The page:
Last summer we painted the posts and rails to match the trim paint on our house which is Sherman Williams SW 7631 City Loft. I also decided to stain the floors with Thompson’s Water Sealer in Acorn Brown. I love the classic cape cod feel it lends to this space. I personally find that when you have a contrasting floor color and utilize your existing exterior trim color for railings, it tends to elevate the design of your deck or  screened porch, giving it a more custom designed look. Yes it is more labor intensive and takes time, but in this case I think the work is worth the reward.   As you can see we have utilized the space with basic outdoor deck furniture we had from our previous house. The layout is very basic and needs a wow factor . I am hoping that the edition of a full size custom made day bed will do just that. 

Also you can see that my porch is mainly utilized by my 5 cats (2 out of 5 seen here).They have a tendency to make an appearance when the camera comes out and have been seen in some of my previous posts. Since this was just the before pictures, I did not have the heart to wake them or move them out of the frame shot on such a pretty sunny day. 

MY COLOR INSPIRATION: SHADES OF SEA GLASS

My color inspiration comes from the shades of sea glass. I have always loved sea glass, pretty aquas, teals, greens and blues. I find these color very serine and relaxing, so it is fitting I would surround myself with them on my sleeping porch. Below is my inspiration board for where I would like to see my Southern Style Sleeping Porch project ending up. It is rather funny to think when I was interior design student, (OMG 20 years ago) that we used to cut fabric swatches and pictures from magazines to glue them on to an inspiration board. Now with modern technology I can digitally create a fabulous inspiration board.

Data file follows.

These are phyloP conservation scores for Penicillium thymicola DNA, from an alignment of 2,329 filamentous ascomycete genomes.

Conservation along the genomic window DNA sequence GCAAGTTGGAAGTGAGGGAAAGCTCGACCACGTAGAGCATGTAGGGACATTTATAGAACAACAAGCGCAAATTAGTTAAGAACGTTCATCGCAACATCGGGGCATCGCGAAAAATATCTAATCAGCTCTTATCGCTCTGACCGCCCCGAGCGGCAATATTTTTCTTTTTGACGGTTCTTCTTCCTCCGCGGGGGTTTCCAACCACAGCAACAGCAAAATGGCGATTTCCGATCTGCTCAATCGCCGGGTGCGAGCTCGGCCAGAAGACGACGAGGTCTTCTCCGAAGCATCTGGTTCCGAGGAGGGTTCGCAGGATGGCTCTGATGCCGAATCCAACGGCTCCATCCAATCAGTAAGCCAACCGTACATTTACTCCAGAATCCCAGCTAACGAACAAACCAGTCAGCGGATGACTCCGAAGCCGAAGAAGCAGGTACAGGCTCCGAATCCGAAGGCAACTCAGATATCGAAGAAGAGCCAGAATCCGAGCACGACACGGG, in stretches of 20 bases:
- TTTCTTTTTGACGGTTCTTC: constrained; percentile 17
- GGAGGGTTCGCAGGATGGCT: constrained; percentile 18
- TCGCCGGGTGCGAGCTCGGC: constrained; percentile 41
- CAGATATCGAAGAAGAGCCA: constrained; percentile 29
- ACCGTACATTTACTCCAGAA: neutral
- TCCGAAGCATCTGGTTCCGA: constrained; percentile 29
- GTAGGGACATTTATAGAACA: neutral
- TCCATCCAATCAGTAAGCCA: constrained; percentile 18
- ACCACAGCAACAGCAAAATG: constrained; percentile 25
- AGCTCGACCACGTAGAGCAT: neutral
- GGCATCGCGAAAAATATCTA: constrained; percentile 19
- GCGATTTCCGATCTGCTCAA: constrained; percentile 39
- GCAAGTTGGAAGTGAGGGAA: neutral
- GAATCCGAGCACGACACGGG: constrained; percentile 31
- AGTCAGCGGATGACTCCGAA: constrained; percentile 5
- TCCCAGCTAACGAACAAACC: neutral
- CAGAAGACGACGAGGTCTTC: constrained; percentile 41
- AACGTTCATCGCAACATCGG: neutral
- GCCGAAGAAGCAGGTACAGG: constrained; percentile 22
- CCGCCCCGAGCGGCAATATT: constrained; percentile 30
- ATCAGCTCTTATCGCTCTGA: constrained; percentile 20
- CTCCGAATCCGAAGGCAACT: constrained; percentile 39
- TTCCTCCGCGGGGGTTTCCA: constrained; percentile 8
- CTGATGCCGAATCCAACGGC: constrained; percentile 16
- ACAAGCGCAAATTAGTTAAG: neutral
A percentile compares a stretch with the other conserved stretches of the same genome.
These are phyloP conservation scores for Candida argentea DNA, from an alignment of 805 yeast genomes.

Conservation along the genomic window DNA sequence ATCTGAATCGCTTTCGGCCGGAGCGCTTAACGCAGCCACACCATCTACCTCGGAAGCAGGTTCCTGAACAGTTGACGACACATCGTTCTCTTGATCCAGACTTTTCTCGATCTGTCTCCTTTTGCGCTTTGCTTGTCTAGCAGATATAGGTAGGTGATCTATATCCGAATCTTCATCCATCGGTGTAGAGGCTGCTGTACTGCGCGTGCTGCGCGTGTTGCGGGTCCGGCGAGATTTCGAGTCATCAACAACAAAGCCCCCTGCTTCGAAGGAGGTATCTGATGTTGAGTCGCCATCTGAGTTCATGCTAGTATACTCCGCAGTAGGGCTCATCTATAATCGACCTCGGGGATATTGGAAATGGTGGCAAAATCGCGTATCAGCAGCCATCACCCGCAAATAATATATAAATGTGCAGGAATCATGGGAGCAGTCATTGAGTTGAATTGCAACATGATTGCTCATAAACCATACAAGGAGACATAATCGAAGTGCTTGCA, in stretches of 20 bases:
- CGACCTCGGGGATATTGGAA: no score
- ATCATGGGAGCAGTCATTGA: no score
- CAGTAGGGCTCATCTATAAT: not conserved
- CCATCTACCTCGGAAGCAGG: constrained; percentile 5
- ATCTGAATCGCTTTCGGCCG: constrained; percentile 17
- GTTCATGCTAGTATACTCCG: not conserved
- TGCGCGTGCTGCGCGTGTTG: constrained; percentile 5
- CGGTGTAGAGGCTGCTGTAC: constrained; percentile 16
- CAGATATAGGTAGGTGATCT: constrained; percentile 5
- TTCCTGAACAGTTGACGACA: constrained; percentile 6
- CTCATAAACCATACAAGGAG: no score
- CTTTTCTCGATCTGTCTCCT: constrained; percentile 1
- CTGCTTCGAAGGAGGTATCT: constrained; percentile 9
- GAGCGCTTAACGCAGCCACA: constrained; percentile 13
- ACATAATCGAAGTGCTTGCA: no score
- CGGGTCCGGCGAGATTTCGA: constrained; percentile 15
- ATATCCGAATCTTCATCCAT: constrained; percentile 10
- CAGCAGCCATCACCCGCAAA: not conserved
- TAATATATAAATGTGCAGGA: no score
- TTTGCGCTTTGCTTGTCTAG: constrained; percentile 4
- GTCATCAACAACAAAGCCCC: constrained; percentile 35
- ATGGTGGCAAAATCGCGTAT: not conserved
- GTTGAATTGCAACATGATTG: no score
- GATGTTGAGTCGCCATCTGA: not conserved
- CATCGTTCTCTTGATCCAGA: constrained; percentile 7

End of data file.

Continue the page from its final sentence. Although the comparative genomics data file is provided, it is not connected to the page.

THE PLAN

So here is the plan, we are going to build a custom DIY bed out of old pallets, fingers crossed all goes well with that part. While I like the rustic style of this bed above, we plan to build ours in a day bed shape, so it will have a back and two arms. While the arms and back will be finished in the manner above, I want to keep the front side open showing off the pallet construction. Inside the open pallets we will add lights to create a ambient glow from inside the base of the pallets. We plan to obtaining a full size mattress fitted with an outdoor water proof mattress slipcover. Bedding in a similar color scheme as above, and a ton of pillows to lounge about on to sip wine and read a good book.